Organic erectile dysfunction (ED) is more likely to develop in men with gallbladder stone disease, new data suggest.

The data are from a population-based study comparing 9362 men aged 20 years or older diagnosed with gallbladder stone disease and a control group 9362 men without gallbladder stone disease matched by age, index date of the diagnosis of gallbladder stone disease, and comorbidities. The organic ED rate was significantly higher in the stone disease group than controls (4.01 vs 2.69 per 1000 person-years). In adjusted analyses, men in the stone disease group had a significant 1.4-fold increased risk of organic ED compared with the control group, Chien-Hua Chen, MD, of Chang-Bing Show-Chwan Memorial Hospital, Lukang Town, Taiwan, and colleagues reported in the American Journal of Men’s Health.

The rate of psychogenic ED was similar between the stone disease and control groups (0.40 vs 0.28 per 1000 person-years). In adjusted analyses, the men with stone disease had a nonsignificant 37% increased risk of psychogenic ED.

In addition, cholecystectomy appeared to be protective. Men who underwent cholecystectomy for their stone disease had a significant 42% decreased risk of organic ED than those who did not, in adjusted analyses. The cholecystectomy group had a risk of organic ED similar to that of the control group, whereas the stone disease patients who did not undergo cholecystectomy had a significant 1.7-fold increased risk organic ED compared with controls. Cholecystectomy had no association with the development of psychogenic ED.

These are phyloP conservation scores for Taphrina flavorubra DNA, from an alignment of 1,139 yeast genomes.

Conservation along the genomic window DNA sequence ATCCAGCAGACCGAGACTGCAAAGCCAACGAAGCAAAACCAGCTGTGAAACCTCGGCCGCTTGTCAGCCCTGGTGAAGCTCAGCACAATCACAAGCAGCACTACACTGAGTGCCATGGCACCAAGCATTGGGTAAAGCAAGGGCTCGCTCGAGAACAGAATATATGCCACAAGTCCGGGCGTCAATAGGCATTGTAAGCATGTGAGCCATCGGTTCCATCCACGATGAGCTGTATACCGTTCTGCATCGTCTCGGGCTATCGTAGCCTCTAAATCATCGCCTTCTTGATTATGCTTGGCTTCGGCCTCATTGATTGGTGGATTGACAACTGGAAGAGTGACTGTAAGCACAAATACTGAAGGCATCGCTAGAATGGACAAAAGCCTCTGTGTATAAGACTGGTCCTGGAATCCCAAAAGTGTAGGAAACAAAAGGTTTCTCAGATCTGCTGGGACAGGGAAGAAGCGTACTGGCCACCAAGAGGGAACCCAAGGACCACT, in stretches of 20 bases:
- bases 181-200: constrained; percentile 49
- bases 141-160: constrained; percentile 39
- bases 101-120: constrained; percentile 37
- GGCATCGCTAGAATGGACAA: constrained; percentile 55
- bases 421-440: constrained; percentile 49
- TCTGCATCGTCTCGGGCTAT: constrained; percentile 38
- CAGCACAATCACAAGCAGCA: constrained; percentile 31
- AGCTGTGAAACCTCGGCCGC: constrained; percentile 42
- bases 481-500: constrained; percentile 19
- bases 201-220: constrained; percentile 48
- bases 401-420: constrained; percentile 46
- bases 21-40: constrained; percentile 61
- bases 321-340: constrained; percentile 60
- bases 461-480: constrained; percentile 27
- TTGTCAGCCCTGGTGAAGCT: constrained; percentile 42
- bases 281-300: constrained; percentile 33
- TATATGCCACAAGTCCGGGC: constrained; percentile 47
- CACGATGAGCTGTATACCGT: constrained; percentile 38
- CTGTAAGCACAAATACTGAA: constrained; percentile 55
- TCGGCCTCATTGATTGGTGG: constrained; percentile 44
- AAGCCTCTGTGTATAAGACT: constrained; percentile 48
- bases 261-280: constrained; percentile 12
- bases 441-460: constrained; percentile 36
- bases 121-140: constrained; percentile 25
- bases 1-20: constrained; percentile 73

Dr Chen and colleagues used data from the Taiwan National Health Insurance Research Database. The mean ages of the men with gallbladder stone disease and controls were 56.4 and 56.8 years. The mean follow-up duration for the groups was 6.44 and 6.39 years, respectively. In the stone disease cohort, the mean follow-up duration for the men who underwent cholecystectomy and those who did not was 6.58 and 6.37 years, respectively.

The study is the first population-based investigation to examine the association between gallbladder stone disease and subsequent development of ED, the authors noted. One of its strengths was that their statistical analyses included data from a national database with a 12-year observation period for the representative cohort of 1 million citizens covered by Taiwan’s National Health Insurance program. In addition, men enrolled in the study were sampled from a population of about 99% of Taiwanese residents to provide the generalizability of the findings in Taiwan.

Dr Chen’s team also point out study limitations. They noted, for example, they could have neglected potential confounding factors because the National Health Insurance Research Database did not provide detailed information on ED-related lifestyle and socioeconomic status. The database lacked data on educational background, exercise, and work load, as well as the height and weight of beneficiaries.

Reference

Chen CH, Lin CL, Kao CH. Erectile dysfunction in men with gallbladder stone disease: A nationwide population-based study. Am J Mens Health. 2019;13(2):1557988319839589

https://journals.sagepub.com/doi/pdf/10.1177/1557988319839589